BYU Smokestack Puffs Its Last Plume
After 58 years of dutifully burning coal to heat and cool the campus of Brigham Young University, the BYU smokestack has met its fateful end. Demolition will begin this week as the chimney’s bricks are toppled to make way for a greener solution.
The stack will be replaced by three smaller stacks to jut out of the University’s new cogeneration facility. A turbine powered by natural gas will replace the coal broilers.
The cogeneration facility is a step above BYU’s last attempt to reduce emissions — a “bag house” that prevented 99.9% of particulate matter from polluting the air.
“A co-gen facility is considered a green source of power and will reduce our emissions significantly,” said Paul Greenwood, BYU director of engineering and utilities, in a university news release.
The university also hopes to see a drop in costs. Past winters have cost BYU upwards of half-a-million dollars per month. The new cogeneration facility is estimated to offset the campus electrical need by one-third to one-half.
Read more at Deseret News.
Federal Judge Orders VidAngel To Shut Down
Walt Disney Co., 21st Cenutry Fox, and Time Warner inc. have won a battle in their war against streaming service VidAngel. The service, which allows viewers to rent and censor movies for just one dollar, has received a federal court order to temporarily stop their primary service.
The studios allege that the streaming service “flaunts its interference with exclusive windows as a competitive advantage over authorized services” and “threatens the legitimate online distribution market.”
U.S. District Judge Andre Birotte Jr. in Los Angeles sided with the studios, granting a preliminary injunction forcing VidAngel to halt streaming movies for which they do not have streaming licences, as its continued success could cause the studios irreparable harm.
The company, started by four Mormon brothers, argues that its business model is legal under the Family Movie Act. A law that allows for-profit companies to stream lawfully obtained movies with objectionable content filtered out. Major studios opposed this law at the time it was passed, as it directly prohibited studios from using litigation to stop filtering of content.
“Hollywood studios have followed a repeated pattern in their decades-long campaign to put movie filtering services out of business by seeking a shut-down decision in trial court,” VidAngel Chief Executive Officer Neal Harmon said in an emailed statement. “We will aggressively pursue an appeal and take this case to a higher level where we have always believed we will ultimately prevail.”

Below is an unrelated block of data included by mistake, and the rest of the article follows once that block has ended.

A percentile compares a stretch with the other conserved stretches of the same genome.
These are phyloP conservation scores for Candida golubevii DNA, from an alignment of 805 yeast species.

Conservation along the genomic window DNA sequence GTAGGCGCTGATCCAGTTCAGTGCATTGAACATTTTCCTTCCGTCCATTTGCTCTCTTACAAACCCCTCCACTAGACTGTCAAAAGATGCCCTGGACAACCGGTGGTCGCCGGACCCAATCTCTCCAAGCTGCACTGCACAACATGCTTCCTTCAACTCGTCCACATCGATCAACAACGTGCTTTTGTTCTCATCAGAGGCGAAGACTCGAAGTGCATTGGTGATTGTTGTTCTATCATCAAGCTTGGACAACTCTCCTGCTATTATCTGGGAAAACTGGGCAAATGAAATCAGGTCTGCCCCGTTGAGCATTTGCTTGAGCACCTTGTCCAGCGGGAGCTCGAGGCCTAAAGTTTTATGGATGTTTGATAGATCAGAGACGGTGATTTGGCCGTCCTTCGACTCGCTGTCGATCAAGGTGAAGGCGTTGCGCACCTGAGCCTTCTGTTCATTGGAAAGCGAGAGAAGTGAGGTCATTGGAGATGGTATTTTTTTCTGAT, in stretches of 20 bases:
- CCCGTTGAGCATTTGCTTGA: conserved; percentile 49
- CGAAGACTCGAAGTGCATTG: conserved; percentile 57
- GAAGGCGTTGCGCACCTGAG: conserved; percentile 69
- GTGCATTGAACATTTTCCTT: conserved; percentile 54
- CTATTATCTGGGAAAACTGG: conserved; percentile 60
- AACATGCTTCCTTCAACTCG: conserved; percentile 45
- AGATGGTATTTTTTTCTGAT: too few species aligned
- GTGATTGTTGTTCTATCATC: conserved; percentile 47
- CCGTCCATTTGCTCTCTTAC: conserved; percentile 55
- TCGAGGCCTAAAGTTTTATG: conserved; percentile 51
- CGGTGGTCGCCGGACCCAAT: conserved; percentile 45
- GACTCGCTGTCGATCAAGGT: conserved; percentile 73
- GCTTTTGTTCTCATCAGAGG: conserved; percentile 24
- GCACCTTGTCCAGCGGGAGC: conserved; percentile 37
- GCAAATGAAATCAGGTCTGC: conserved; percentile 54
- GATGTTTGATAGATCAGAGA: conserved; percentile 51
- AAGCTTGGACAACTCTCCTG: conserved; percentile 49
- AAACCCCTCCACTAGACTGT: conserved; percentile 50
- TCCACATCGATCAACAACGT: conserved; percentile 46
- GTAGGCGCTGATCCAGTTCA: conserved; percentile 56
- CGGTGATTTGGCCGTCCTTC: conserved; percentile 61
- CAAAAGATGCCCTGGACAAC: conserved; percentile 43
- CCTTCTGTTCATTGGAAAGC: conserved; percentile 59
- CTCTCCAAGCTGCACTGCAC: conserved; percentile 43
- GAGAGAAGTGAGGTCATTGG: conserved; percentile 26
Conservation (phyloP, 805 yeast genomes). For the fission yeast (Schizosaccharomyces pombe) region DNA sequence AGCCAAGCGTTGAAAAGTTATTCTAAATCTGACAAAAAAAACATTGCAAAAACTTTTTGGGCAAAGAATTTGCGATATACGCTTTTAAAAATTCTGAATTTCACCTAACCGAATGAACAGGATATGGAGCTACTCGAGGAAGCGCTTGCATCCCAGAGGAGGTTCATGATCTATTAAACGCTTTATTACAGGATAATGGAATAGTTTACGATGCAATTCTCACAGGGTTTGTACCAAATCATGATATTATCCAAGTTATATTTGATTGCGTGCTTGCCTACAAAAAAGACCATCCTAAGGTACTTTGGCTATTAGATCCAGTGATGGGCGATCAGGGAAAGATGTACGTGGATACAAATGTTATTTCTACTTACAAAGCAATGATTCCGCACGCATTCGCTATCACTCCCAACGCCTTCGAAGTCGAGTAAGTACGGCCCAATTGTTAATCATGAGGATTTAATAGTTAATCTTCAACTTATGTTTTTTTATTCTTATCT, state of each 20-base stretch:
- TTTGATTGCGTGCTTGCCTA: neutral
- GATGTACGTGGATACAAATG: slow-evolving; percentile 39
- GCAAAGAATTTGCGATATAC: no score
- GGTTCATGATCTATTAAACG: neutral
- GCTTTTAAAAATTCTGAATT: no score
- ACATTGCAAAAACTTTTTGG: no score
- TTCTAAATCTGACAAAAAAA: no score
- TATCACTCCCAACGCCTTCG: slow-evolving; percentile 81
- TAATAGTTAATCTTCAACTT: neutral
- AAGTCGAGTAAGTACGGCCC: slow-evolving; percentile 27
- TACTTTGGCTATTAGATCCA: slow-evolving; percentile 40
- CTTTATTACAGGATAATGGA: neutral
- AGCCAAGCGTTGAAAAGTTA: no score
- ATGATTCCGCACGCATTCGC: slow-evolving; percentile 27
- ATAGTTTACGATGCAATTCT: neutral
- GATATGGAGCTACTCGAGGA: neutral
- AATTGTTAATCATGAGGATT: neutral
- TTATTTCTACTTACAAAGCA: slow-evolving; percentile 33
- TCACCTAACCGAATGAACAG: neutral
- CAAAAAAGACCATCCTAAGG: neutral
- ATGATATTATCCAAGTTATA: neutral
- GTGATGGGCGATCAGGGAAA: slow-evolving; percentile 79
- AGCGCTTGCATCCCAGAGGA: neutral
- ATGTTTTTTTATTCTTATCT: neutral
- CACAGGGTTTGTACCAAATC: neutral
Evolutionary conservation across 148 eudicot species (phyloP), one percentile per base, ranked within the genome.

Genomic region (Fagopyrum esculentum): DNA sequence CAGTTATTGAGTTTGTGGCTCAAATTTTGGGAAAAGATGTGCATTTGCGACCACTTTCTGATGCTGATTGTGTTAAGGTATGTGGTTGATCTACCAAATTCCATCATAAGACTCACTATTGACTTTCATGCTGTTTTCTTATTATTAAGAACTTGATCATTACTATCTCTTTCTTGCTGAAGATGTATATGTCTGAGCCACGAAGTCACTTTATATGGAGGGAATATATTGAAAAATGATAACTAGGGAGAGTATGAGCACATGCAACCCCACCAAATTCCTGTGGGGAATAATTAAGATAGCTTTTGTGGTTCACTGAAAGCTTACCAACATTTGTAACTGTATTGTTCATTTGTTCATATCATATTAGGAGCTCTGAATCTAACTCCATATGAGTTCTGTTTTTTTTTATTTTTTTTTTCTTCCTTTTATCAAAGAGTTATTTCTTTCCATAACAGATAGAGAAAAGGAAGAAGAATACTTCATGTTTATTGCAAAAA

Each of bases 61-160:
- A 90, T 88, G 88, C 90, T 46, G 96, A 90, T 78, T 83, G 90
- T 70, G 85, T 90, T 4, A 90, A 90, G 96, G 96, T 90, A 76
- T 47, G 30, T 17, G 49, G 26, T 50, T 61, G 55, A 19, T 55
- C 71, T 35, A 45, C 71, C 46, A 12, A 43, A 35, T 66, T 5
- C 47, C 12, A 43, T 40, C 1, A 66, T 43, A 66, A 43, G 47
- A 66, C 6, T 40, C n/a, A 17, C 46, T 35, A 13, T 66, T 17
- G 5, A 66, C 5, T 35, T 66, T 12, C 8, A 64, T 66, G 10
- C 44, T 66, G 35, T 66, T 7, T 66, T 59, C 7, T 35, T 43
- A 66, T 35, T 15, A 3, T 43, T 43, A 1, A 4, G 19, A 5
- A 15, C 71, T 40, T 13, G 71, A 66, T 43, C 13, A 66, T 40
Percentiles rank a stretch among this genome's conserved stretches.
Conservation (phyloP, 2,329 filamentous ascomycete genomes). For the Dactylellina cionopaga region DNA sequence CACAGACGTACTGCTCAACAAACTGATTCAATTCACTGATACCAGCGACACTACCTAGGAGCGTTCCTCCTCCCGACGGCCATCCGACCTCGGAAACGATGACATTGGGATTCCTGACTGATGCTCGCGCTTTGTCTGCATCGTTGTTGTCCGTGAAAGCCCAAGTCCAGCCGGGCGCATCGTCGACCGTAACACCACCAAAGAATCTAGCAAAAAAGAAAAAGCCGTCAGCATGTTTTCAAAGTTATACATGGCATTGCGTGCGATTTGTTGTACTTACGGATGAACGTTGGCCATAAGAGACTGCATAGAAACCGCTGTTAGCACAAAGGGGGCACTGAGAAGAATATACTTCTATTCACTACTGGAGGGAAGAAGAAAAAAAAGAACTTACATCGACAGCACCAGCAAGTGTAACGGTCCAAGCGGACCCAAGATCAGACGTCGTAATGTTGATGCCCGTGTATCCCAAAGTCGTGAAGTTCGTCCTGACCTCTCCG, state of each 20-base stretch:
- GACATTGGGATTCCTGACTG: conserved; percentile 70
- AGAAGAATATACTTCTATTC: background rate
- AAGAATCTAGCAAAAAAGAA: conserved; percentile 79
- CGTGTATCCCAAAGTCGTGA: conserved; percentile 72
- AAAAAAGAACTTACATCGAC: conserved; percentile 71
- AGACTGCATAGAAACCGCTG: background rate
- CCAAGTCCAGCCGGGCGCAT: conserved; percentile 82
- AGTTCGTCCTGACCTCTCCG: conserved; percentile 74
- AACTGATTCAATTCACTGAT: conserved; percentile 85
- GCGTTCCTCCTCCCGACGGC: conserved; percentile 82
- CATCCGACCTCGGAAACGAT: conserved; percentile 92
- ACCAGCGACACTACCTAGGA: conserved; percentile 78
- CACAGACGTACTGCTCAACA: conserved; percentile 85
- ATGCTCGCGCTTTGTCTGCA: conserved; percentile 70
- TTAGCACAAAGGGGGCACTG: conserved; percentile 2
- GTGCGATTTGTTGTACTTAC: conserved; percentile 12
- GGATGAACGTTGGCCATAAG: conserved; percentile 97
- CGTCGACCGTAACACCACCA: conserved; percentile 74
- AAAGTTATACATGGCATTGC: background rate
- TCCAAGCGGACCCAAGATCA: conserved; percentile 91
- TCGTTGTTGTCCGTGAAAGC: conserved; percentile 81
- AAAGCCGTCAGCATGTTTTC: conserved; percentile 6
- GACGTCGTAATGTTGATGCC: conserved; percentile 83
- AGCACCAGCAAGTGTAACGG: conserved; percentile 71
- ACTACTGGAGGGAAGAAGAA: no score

Read more at Bloomberg.
LDS Church Bridges Gap Between Slavery and Freedom
“For the first time in history,” Christofferson told the audience, “African-Americans can now bridge the gap between freedom and slavery and reunite — on paper — families that were once torn apart by slavery.”
Genealogical research is a big deal for members of The Church of Jesus Christ of Latter-day Saints. Based on the fundamental doctrine of salvation and eternal families, family history allows members the opportunity to not only get in touch with their ancestry, but to give their ancestors the chance to enter into the covenant.
The most recent push for members to take names to through the temple has seen thousands of members amping up their genealogical research. Unfortunately, most African-American Latter-day Saints hit a wall once they reach 1870, when the first census began counting newly freed slaves.
Now, an indexed compiled by over 25,000 FamilySearch volunteers has opened the floodgates for African-American ancestry. The team has uncovered and indexed the names of 1,781,463 people found in the Freedmen’s Bureau Records, showing marriage, hospital registers, education efforts, census lists, labor contracts and apprenticeship lists. Elder D. Todd Christofferson of the Quorum of the Twelve Apostles presented the database to the Smithsonian’s National Museum of African American History and Culture on a flash drive.
African-American Mormon author, Tamu Smith, commented that making these records available is critical in mending familial ties broken by slave owners who broke families apart during trade.
“Those families never stopped looking for their children. Children never stopped looking for their parents, who were parceled off to the highest bidder,” Smith said. “I can tell you that for somebody interested in knowing who my family is, this is a big deal.”
Read more at the Salt Lake Tribune.